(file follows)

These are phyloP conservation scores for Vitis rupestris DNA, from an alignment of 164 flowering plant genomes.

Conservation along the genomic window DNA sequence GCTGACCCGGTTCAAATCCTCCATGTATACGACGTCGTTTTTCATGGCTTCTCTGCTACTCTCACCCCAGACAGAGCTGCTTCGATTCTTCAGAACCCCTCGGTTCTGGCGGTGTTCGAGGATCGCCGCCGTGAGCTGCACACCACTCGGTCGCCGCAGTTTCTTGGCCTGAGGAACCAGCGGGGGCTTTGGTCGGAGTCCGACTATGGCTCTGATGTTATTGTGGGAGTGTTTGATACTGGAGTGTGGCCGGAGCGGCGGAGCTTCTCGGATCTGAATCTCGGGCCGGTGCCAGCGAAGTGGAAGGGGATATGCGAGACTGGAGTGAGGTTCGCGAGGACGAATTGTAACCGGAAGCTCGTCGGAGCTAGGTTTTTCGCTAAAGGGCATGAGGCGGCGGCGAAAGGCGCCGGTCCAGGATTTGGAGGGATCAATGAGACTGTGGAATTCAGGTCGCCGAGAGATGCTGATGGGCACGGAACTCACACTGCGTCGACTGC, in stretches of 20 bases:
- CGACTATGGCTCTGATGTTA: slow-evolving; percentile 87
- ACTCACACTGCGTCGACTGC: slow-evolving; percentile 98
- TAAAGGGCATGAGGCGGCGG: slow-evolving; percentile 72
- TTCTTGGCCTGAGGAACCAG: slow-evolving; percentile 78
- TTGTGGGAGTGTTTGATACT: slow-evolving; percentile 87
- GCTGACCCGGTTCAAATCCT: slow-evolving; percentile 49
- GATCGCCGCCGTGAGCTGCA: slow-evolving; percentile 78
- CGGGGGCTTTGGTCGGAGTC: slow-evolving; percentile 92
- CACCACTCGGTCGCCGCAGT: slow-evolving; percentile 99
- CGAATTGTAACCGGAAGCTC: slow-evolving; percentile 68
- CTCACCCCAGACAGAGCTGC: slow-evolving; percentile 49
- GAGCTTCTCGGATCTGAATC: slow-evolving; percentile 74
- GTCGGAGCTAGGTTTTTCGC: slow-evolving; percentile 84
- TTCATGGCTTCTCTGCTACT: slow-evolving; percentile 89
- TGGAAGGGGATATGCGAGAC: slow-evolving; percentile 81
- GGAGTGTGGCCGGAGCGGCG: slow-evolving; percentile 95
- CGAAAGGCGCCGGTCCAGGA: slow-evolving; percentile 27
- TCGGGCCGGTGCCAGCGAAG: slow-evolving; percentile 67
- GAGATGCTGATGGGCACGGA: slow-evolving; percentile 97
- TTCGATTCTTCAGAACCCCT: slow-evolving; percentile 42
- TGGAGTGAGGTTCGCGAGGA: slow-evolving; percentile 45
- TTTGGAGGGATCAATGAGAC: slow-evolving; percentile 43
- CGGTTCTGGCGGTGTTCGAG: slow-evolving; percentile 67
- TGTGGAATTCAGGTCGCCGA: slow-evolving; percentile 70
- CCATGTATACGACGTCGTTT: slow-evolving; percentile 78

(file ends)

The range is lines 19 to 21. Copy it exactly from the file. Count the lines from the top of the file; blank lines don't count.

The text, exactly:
- CGAAAGGCGCCGGTCCAGGA: slow-evolving; percentile 27
- TCGGGCCGGTGCCAGCGAAG: slow-evolving; percentile 67
- GAGATGCTGATGGGCACGGA: slow-evolving; percentile 97